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Shingay was a separate parish until 1957 when it was merged with neighbouring Wendy to form the present civil parish of Shingay cum Wendy. The historical parish covered an area of 768 acres (311 ha). Its northern border with Croydon (formerly Croydon-cum-Clapton) followed the River Cam, and its eastern border with Wendy was marked by the North Ditch. Its southern border with Abington Pigotts also largely followed drainage channels, and its western border with Steeple Morden followed field boundaries marked by Shingay Gate Farm. The parish was largely wooded until the mid-19th century, but little woodland now remains.
The medieval parish was dominated by the preceptory of the Knights Hospitallers which was situated on the south bank of the river and owned all the land in the parish between the early 12th century and 1540. When the order was suppressed in 1540 it held land in 42 parishes in Cambridgeshire as well as five other counties. Its proximity to the Old North Road resulted in its hosting royalty at various points.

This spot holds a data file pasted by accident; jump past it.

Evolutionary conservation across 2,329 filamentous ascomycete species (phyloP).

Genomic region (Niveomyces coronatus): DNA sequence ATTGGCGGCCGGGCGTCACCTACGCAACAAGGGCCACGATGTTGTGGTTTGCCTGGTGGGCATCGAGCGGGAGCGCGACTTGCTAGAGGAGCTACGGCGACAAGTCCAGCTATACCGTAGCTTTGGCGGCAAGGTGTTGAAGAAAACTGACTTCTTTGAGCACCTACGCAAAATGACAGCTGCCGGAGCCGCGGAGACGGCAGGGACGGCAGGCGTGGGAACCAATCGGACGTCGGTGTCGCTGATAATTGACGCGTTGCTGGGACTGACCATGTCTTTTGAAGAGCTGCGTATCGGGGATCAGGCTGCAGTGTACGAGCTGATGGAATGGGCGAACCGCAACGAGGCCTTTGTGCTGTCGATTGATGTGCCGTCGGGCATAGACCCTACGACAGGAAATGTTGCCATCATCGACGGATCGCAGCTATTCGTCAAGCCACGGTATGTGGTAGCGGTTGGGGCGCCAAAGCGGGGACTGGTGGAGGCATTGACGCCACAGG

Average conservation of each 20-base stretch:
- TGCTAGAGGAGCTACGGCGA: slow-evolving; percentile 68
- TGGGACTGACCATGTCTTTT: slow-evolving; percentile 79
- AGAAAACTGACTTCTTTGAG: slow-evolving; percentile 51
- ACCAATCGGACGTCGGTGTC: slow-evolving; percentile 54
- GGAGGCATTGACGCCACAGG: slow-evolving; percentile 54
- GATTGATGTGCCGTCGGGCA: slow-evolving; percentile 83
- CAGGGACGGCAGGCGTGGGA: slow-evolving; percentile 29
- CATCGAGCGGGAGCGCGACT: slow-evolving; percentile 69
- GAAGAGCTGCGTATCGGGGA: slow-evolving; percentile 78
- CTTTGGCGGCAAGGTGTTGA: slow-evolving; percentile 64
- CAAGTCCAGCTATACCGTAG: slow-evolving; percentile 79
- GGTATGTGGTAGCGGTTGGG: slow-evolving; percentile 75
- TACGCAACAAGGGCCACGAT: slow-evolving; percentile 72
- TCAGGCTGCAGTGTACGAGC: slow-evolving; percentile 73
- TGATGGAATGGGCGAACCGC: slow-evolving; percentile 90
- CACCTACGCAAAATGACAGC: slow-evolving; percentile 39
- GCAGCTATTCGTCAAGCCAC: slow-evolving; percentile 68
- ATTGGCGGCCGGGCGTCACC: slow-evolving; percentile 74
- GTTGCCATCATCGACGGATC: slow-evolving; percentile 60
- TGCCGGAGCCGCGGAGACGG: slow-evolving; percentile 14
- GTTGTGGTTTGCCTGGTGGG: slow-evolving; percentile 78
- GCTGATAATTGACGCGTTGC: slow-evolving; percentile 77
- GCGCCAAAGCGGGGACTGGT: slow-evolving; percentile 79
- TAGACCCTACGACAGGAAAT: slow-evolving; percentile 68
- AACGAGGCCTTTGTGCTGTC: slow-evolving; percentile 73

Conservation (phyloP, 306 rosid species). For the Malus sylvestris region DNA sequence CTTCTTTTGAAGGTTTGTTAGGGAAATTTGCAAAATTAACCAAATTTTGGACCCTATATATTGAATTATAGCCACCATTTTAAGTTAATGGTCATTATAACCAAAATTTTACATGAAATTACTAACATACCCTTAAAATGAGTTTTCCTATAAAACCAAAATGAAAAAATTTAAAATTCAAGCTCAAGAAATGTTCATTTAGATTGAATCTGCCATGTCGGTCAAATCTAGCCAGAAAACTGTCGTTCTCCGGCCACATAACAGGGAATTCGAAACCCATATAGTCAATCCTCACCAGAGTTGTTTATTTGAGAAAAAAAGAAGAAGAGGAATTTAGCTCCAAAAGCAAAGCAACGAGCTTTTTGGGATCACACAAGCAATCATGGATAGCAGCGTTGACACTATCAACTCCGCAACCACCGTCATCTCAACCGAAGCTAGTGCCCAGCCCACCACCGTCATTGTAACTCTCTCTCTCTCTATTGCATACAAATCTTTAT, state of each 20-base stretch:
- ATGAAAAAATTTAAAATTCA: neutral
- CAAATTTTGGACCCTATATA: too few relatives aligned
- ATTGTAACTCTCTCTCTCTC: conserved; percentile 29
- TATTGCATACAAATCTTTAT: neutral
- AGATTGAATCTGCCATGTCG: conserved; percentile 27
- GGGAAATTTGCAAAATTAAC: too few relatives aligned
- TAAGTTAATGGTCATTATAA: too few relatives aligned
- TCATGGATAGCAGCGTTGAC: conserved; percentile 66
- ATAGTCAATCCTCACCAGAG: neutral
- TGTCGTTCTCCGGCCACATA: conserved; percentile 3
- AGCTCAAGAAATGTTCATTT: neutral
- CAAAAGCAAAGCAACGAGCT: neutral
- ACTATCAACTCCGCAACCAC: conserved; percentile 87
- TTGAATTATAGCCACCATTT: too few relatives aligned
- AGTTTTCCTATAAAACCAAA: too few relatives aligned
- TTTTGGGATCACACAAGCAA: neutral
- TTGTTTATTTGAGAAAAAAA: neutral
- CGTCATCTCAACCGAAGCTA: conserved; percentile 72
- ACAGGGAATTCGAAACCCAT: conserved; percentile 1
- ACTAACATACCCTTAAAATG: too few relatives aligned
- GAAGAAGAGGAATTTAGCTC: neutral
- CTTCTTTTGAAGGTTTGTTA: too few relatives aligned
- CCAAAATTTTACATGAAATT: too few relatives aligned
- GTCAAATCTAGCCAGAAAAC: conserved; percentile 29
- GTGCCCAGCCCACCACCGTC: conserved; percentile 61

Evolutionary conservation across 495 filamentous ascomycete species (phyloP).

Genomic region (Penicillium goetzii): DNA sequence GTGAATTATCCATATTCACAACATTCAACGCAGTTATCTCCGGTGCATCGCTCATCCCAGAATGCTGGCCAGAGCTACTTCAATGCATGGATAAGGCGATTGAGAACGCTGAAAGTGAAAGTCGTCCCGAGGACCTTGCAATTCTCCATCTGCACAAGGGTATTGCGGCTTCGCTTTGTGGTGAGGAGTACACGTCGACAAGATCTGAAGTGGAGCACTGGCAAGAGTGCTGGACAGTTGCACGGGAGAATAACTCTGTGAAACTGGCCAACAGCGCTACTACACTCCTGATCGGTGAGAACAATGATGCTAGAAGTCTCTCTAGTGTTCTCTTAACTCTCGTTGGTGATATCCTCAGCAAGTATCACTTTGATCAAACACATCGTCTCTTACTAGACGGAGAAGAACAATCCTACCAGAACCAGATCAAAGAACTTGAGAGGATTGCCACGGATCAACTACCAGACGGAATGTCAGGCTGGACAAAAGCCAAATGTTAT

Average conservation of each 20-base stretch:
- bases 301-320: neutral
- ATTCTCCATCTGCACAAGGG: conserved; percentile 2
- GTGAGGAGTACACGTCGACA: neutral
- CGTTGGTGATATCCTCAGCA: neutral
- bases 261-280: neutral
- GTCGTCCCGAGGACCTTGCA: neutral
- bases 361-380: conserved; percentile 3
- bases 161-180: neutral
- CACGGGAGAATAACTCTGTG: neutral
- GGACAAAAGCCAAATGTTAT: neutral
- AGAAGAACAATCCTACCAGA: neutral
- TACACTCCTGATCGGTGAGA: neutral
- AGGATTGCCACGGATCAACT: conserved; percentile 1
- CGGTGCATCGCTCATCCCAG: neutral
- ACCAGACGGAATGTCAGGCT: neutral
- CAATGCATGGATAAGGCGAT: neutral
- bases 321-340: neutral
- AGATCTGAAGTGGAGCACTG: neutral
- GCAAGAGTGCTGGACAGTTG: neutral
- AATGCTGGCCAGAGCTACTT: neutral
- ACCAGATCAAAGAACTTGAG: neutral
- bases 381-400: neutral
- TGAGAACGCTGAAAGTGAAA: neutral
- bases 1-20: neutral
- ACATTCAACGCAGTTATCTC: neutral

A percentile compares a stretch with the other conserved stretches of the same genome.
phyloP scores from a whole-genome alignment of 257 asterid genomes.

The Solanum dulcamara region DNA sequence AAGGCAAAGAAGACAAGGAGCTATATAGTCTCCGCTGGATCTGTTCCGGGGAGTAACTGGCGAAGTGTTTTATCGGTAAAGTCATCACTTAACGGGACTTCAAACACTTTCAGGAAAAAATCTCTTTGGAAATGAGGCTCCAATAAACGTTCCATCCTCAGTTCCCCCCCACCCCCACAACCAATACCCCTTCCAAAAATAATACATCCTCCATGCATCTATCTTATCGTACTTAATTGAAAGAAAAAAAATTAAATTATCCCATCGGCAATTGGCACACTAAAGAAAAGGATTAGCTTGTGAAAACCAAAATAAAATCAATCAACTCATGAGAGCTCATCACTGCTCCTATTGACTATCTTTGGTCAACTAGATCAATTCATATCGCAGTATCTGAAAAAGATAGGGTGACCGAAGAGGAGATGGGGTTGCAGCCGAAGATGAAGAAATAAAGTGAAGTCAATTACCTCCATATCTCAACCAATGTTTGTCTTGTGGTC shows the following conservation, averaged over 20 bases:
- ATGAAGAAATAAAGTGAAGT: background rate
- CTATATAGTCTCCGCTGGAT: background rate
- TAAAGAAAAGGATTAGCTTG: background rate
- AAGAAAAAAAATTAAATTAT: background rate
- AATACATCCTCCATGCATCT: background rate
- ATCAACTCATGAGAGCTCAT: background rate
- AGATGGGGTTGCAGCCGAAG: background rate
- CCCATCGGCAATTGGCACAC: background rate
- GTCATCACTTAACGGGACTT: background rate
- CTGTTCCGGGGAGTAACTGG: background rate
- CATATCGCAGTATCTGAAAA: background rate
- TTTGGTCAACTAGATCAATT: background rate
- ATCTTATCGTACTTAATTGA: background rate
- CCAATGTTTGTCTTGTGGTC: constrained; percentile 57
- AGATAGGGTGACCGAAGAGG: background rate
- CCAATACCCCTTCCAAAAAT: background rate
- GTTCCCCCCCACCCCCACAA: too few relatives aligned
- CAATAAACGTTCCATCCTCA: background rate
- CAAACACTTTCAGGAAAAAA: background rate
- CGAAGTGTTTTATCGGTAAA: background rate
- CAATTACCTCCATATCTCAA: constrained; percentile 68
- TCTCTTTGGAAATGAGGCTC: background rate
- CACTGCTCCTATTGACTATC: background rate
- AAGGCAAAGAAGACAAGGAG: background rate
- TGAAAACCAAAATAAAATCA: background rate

It is believed that the medieval village lay just to the east of the preceptory on the road towards Wendy. The village was depopulated in the 15th century. Population increased to a peak of 142 in 1851 but had dropped to 38 by the time it was merged with Wendy.
The former parish church was dedicated to St Mary and possibly built at the same time as the preceptory. The medieval church was demolished in the late 17th century and in 1697 a new chapel, consisting of just a single room of two bays and west bell turret, was built by the Earl of Orford who had just obtained the manor. The chapel fell into disuse in the 18th century and the final trace of the building was removed by 1836.
The village's name means "island of Scene's people".
- A History of the County of Cambridge and the Isle of Ely. 8. 1982. pp. 124–127.
- A History of the County of Cambridge and the Isle of Ely. 2. 1948. pp. 266–269.
- "Key to English placenames". Institute for Name Studies.
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